Cholesterol-lowering statin drugs may partially block the health benefits of exercise
An important new study suggests that statins, the cholesterol-lowering medications that are the most prescribed drugs in the world, may block some of the fitness benefits of exercise, one of the surest ways to improve health. No one is saying that people with high cholesterol or a family history of heart disease should avoid statins, which studies show can be lifesaving. But the discovery could create something of dilemma for doctors and patients, since the people who should benefit the most from exercise — those who are sedentary, overweight, at risk of heart disease or middle-aged — are also the people most likely to be put on statins, possibly undoing some of the good of their workouts.
For the new study, which was published online in The Journal of the American College of Cardiology, researchers from the University of Missouri and other institutions gathered a group of overweight, sedentary men and women, all of whom had multiple symptoms of metabolic problems, including wide waistlines, high blood pressure or excess abdominal fat.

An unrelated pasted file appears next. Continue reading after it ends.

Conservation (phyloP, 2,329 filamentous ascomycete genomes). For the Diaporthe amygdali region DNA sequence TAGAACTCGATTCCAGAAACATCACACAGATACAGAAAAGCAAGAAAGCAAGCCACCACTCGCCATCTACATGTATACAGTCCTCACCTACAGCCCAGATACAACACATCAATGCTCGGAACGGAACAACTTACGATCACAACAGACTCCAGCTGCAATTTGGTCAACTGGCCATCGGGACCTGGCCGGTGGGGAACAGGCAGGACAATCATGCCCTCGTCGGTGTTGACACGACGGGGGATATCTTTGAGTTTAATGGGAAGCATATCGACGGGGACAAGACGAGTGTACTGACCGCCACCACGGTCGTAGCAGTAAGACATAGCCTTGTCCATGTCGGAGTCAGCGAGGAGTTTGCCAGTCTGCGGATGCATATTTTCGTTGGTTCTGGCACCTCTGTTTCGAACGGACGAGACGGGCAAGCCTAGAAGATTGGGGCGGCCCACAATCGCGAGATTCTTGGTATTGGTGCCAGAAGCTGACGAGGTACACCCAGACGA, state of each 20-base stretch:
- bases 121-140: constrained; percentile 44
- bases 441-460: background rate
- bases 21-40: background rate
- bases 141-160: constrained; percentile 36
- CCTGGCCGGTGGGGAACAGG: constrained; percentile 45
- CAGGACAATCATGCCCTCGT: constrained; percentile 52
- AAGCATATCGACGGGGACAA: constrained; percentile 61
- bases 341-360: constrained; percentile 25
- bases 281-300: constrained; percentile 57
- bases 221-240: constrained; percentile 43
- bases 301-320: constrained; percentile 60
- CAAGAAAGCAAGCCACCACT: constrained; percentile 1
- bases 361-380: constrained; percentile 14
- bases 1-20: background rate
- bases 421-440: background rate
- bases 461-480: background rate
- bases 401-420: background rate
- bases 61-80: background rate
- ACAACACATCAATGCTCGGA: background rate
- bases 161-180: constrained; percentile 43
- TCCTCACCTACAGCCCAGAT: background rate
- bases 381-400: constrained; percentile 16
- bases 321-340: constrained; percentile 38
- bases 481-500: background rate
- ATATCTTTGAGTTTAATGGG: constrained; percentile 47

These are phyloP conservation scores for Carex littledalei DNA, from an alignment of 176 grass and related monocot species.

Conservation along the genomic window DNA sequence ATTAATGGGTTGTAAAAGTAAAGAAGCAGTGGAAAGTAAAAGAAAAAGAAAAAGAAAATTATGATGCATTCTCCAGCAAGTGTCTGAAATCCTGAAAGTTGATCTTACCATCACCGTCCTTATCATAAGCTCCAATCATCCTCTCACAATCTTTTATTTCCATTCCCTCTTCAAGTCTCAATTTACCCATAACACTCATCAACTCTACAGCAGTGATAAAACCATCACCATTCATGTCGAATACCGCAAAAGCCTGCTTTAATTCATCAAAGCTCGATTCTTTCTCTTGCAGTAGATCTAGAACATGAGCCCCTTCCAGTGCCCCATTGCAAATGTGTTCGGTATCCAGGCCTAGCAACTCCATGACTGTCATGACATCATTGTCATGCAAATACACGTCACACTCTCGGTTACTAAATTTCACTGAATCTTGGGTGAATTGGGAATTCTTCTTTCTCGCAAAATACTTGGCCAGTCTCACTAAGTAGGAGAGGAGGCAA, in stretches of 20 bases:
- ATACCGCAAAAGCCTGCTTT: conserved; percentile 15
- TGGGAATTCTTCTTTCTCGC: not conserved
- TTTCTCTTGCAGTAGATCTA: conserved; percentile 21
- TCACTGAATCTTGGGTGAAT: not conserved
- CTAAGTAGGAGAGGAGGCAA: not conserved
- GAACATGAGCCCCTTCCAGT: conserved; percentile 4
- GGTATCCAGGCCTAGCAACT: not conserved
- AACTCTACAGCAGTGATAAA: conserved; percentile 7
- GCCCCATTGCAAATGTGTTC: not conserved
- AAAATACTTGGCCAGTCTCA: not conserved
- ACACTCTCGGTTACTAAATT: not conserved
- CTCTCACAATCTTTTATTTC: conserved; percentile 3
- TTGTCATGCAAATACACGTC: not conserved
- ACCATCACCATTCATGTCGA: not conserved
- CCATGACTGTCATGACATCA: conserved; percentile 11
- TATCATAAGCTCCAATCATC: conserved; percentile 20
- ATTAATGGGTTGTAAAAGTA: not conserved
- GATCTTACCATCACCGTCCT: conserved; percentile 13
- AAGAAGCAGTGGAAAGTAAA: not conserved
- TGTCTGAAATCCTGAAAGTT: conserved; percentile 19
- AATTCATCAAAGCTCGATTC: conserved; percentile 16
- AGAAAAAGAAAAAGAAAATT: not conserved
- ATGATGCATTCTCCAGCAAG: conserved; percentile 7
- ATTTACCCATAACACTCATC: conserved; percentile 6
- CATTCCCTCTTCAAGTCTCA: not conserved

Most had slightly but not dangerously elevated cholesterol levels. None had exercised regularly in the past year. All underwent muscle biopsies and treadmill testing to determine their aerobic fitness — which was generally quite low — and agreed to continue with their normal diet. Then they all began a supervised 12-week exercise program, during which they visited the university lab five times a week and walked or jogged on a treadmill for 45 minutes at a moderately vigorous pace (about 65 to 70 percent of their individual aerobic maximum).
Half of the group also began taking a daily 40-milligram dose of simvastatin, a particular type of statin sold under the brand name Zocor. At the end of 12 weeks, the participants fitness and muscles were retested.